Diversity of plant form and life history and their distribution onto different habitats suggest that plant functions should underlie this diversity, providing tools to successfully and differentially thrive in every habitat. The knowledge of these functions is then the key to understand community and ecosystem structure and functioning, something that attracted the interest and effort of many plant ecologists trying to establish patterns of adaptive specialization in plants.
This volume on Functional Plant Ecology is an updated version of a successful first edition in which we tried to put together chapters from all areas of plant ecology to provide readers the broadest view of functional approaches to plant ecology. Our aim was to gather original reviews with an attractive presentation, giving a comprehensive overview of the topic with a historical perspective when needed. The book is intended for a broad audience, from plant ecologists to students, with characteristics of both a textbook and an essay book. We were not interested in presentation of new experimental data, novel theoretical interpretations, or hypotheses, but rather asked the authors to provide easy-to-read, up-to-date, and suggestive introductions to each topic.
Deciding the book composition was not an easy task, as many attractive, substantial topics emerged at first glimpse. Finally, only a short number made their way into the book, and we are aware that many important questions have been left out, but practical and technical reasons limited the extent of the volume. The book follows a bottom-up approach, from the more specific, detailed studies focusing on plant organs to the broadest ecosystem approaches, each gathering chapters on the most outstanding aspects.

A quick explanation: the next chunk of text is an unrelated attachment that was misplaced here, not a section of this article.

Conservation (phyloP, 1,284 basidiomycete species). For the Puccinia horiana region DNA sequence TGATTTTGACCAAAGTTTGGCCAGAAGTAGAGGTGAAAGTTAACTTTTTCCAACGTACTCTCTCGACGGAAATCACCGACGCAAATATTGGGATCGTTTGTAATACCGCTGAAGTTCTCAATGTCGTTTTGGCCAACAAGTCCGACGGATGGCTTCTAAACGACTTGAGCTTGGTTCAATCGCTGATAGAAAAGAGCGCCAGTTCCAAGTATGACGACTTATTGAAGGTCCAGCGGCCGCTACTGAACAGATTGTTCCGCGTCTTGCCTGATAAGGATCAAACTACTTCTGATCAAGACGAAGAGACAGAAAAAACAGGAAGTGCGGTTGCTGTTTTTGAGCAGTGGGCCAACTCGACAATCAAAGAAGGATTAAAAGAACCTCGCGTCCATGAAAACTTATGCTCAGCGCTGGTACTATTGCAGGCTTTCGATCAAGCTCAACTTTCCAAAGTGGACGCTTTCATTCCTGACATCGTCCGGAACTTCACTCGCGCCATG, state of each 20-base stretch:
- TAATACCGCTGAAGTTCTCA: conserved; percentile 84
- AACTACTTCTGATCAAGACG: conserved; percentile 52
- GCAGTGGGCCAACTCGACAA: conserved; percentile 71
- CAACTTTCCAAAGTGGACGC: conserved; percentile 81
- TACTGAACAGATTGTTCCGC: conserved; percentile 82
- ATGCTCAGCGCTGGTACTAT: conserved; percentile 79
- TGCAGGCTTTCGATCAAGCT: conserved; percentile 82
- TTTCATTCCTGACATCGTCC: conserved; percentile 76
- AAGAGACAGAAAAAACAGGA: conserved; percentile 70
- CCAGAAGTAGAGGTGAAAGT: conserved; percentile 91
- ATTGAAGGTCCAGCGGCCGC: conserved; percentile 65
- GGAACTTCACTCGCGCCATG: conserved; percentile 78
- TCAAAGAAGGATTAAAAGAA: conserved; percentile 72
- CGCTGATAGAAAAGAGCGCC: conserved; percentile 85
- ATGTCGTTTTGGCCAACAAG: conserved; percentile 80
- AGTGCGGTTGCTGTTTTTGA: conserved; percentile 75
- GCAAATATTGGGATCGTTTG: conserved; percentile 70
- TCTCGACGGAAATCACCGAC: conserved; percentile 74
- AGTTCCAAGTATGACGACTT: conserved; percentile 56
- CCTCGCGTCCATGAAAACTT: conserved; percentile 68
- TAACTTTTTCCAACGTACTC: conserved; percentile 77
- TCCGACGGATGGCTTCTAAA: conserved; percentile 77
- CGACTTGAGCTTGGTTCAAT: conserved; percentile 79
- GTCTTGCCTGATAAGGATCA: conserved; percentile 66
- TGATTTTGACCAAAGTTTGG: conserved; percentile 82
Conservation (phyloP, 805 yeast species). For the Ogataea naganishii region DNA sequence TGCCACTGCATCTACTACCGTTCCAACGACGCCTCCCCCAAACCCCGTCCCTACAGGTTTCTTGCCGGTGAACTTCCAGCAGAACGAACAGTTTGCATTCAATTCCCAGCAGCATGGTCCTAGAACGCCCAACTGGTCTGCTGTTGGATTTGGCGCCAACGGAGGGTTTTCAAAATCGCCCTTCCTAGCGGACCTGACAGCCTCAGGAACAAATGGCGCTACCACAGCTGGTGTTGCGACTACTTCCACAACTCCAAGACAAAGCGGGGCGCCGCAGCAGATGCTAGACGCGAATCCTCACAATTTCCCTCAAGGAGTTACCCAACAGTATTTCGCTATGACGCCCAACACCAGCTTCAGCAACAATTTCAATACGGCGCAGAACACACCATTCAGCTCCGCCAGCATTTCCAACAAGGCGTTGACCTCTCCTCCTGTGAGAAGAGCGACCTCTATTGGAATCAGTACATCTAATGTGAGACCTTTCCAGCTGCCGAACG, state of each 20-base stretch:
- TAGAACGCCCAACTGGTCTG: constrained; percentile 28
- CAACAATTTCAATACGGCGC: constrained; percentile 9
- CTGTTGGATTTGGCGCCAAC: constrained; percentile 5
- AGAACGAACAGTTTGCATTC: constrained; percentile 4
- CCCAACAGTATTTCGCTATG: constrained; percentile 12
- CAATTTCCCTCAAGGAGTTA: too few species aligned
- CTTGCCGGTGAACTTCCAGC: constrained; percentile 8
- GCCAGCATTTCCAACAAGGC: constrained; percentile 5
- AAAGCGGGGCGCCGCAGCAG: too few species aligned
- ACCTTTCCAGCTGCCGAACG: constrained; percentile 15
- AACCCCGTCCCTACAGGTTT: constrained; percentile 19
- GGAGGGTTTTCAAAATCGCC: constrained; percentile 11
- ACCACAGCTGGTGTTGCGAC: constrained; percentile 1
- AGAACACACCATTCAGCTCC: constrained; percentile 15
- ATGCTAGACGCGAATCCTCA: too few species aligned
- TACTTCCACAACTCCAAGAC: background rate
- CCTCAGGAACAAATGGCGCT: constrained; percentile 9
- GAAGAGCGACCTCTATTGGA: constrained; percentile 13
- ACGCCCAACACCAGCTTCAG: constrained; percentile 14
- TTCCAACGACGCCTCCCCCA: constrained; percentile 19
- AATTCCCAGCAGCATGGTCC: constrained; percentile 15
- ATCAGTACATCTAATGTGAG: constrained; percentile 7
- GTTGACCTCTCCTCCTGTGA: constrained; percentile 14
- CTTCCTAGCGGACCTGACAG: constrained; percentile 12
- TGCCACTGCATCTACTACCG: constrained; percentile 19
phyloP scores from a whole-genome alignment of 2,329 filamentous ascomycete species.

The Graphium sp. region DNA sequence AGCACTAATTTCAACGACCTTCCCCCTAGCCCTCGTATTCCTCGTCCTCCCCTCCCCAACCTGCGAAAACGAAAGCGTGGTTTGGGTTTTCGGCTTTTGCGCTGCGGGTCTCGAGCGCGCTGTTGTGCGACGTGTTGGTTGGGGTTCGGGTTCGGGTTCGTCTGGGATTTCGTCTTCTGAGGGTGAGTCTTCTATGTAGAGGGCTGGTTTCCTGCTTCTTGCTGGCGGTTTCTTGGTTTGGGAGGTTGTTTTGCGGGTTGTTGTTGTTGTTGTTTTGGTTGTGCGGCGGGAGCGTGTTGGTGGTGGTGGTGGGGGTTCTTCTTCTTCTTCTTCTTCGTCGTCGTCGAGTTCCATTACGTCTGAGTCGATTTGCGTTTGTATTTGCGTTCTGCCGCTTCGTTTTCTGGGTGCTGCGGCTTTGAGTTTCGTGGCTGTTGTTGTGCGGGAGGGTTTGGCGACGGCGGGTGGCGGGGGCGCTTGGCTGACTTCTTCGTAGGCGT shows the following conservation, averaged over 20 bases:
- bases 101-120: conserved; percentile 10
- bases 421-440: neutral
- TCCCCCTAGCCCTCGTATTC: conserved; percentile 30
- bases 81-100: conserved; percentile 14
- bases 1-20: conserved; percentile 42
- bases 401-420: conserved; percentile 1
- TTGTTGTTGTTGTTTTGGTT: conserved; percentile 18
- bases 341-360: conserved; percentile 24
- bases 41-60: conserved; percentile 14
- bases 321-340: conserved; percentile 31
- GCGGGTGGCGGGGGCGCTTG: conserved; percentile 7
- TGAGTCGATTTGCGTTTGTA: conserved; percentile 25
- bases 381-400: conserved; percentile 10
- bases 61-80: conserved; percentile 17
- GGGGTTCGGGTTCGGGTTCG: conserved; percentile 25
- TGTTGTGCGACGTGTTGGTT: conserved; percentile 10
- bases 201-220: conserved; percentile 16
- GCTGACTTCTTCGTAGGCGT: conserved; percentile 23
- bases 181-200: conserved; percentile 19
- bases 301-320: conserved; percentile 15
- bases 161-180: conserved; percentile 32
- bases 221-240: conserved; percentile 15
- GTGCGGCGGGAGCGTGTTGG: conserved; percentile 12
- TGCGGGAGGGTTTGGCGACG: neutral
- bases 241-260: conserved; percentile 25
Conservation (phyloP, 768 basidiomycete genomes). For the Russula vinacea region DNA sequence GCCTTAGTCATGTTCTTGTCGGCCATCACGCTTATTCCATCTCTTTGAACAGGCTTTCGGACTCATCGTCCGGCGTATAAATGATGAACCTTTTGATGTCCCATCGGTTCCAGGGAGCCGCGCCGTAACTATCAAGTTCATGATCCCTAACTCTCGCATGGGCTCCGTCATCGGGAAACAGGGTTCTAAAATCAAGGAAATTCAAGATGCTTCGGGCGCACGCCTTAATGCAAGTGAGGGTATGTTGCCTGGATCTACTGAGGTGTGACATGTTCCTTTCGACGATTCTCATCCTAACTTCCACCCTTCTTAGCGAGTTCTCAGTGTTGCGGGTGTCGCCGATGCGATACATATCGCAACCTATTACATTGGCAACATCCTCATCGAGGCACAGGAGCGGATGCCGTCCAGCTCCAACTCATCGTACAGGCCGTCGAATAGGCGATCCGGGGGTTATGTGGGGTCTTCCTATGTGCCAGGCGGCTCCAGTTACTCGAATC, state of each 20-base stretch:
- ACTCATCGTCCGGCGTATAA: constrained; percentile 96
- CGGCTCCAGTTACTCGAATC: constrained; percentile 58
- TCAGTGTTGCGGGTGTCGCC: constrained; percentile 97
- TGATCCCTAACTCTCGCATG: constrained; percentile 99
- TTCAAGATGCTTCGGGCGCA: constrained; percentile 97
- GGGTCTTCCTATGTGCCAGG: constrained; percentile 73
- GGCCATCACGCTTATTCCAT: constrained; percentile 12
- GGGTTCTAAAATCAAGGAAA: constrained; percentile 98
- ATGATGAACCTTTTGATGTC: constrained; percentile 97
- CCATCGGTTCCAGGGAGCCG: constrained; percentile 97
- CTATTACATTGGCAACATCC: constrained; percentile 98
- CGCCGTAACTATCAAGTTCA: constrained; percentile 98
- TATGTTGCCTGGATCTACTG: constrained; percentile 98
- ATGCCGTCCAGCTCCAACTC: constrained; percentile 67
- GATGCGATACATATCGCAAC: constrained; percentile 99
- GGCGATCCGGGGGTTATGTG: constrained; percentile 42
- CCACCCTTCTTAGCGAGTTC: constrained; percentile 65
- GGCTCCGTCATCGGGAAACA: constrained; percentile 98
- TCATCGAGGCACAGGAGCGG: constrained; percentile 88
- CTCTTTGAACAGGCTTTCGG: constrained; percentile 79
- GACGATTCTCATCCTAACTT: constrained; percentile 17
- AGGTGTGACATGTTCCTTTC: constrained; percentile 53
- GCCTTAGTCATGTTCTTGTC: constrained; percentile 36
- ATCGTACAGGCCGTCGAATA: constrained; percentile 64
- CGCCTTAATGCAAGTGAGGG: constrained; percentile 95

The history, aims, and potentials of functional approaches are established in the first chapter, which also sets the limits of functional plant ecology, a science centered in the study of whole plants and that attempts to predict responses in plant functioning caused by environmental clues, emphasizing plant influence on ecosystem functions, services, and products, and aiming to extract patterns and functional laws from comparative analyses. The search for these patterns is likely to be most effective if driven by specific hypotheses tested on the basis of comparative analyses at the broadest possible scale. Functional laws thus developed may hold predictive power irrespective of whether they represent direct cause-effect relationships. Yet, the nested nature of the control of functional responses implies uncertainties when scaling functional laws, either toward lower or higher levels of organization.
We would like to express our sincere thanks to the authors who contributed to this volume for their efforts in updating their chapters and for meeting the deadlines over already busy timetables. Finally, we want to thank John Sulzycki for his support throughout and Pat Roberson for her help and patience. All of them made possible and greatly improved the quality of this work.
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